Phil Eikenberry was my Dad. I was born before he turned twenty, and he died just over nine years ago. During the 45 years in between he had a major impact on my life; after all, he was my Dad. He was a farmer, a business owner and heavily involved in his church and community. He was my Dad, my boss, my coach, and one of my biggest fans. Because of the life’s work I have chosen, I’ve thought a lot about what I learned from him as a leader. And perhaps because of that, I was surprised recently to find I’ve never really written this article.
Overdue perhaps, but not out-of-date. Here are some valuable leadership lessons I learned from him.
Wisdom and Age Aren’t Always Connected. Born before Dad was twenty, in some ways we grew up together. Looking back, I marvel at his wisdom, even when he was young. Of course we will benefit from respecting our elders (I learned that from both of my parents), but I learned from Dad that wisdom doesn’t have to equate with age. Are you recognizing the wisdom and perspective of all your team members, regardless of their age?
You Can Learn From Anyone. Related to the last lesson, my Dad often said, “you can learn from anyone if you decide to.” It doesn’t matter their station in life. It doesn’t matter their education level, or age. Sometimes we can learn from what they say, sometimes from their actions – but to gain the lessons, we must value them, listen and observe. The lessons may be what not to do; but there are lessons if we look for them. What are you learning about leadership by observing and listening to others?
Be Willing to Innovate. The list of new technologies, tools and practices that my Dad tried (and in some cases succeeded with) was long. What the innovations were matter less than the fact that he did try new things. He studied and observed, and then he took action. And at least as importantly, his innovations were focused on leveraging his business strengths and overcoming his weaknesses. A couple of those innovations are almost legends in our farming community, even today. Are you willing to innovate, and let your team do the same?
There’s a Time to Sow and a Time to Reap. This important biblical lesson makes literal sense for farmers, but the lesson is broader for me. I know of no one willing to work harder (and expect the same dedication of others) when it was needed. And while Dad knew how to push the accelerator to the floor, he also knew when to back off and not work so hard – for his benefit and for the benefit of his team. Are you as willing and able to give your team a respite when appropriate as you are to push them when the task load is high?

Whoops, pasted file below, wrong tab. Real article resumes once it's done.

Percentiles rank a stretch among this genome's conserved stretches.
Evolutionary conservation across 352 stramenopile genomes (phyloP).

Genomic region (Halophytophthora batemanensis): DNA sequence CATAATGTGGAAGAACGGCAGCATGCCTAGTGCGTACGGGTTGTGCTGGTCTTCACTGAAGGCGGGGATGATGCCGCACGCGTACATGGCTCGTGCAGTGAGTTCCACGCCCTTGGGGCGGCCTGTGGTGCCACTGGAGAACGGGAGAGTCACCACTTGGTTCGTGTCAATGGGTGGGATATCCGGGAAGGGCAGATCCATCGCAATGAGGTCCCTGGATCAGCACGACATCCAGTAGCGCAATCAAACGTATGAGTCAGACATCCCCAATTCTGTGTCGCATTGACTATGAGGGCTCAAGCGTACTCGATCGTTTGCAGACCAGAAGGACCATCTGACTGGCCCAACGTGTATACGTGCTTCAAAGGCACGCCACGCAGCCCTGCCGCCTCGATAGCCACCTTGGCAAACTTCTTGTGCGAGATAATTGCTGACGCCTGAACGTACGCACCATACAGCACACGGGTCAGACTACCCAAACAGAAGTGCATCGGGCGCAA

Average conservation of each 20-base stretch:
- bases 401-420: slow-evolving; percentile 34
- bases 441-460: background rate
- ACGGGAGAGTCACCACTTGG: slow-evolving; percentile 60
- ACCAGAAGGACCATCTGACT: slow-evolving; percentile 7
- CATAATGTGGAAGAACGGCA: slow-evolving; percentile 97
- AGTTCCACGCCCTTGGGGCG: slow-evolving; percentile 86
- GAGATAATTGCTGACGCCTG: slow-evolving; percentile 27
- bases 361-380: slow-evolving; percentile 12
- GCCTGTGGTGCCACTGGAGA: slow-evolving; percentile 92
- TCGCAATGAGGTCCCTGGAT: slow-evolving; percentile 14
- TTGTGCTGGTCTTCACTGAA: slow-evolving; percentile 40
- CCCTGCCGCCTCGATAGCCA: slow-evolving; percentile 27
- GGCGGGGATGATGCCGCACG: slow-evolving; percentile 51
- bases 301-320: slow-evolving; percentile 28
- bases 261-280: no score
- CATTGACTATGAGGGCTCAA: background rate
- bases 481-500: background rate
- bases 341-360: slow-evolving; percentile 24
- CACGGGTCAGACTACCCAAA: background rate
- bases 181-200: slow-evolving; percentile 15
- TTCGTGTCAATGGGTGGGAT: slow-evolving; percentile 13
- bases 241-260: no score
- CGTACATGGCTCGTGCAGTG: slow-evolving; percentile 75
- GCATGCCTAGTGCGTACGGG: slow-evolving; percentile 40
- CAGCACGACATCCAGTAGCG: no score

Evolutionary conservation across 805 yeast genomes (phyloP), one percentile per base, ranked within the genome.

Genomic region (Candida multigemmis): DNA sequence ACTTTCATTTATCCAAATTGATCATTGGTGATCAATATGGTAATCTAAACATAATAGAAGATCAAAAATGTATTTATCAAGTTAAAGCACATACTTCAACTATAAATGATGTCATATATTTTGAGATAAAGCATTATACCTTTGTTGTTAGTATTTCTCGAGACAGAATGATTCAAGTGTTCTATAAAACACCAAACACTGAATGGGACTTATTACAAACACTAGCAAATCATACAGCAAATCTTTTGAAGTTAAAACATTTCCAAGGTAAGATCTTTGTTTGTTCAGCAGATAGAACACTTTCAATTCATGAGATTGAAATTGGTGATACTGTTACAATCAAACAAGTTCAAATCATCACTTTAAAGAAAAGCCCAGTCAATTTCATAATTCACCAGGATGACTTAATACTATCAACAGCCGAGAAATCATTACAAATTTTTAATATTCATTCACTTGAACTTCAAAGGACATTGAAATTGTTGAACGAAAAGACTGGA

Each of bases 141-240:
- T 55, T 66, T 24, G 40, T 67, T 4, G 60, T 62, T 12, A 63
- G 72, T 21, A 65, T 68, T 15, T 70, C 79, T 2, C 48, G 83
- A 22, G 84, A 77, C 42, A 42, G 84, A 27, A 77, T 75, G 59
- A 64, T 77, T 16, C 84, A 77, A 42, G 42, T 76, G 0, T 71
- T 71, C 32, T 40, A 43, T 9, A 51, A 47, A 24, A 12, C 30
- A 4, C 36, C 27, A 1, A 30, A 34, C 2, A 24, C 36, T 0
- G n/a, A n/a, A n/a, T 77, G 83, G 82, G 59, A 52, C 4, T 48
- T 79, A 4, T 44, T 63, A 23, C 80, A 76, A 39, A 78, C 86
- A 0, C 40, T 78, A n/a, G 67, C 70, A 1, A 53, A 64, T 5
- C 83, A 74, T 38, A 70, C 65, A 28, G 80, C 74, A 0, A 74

Ask Others Their Opinion. Dad asked me (from a young age) and others who worked for him, “What do you think?” He didn’t just ask, he listened and took action on (at least some) of our ideas. Good leaders value the input of their teams, knowing they will get valuable input and greater ownership for the work too. How often do you ask your team for their opinion?
Let it Go. My Dad could get mad and yell with the best of them. Sometimes the yelling was because of the machinery noise around us, and sometimes not. Sometimes it was a safety issue, to get people’s attention, and sometimes not. Sometimes it was warranted, and sometimes not. I am continuing to learn that the tone of our voice matters, and that yelling often (nearly always?) isn’t the right answer. But after the anger, my Dad let it go. Often, as he (and I) got older, he would later apologize. Message delivered (even if less than perfectly), and then he let it go. As a leader, we must coach and then let it go. Are you able to let go of mistakes, bobbles and bad judgements of your team members?
And . . .
He was far from perfect.
He would be the first to admit it, and to those closest to him he would share even more about his vulnerabilities and mistakes. There are three powerful lessons here too: we don’t have to be perfect to be an effective leader; when we bring our humility to our work as a leader, we will lead better; and the best leaders are willing to share their vulnerabilities appropriately.
Yes, this post is a tribute to and reflection on my Father’s impact on me. But the lessons for you are just as important. Use this to think about what you learned from your father (or others). Think about the lessons I shared and how you can apply them. In other words, take this article of mine, and make it yours.
While I hope my Dad is smiling as he looks down reading this, I’m betting he’d be far happier if something I learned, helps you lead better too.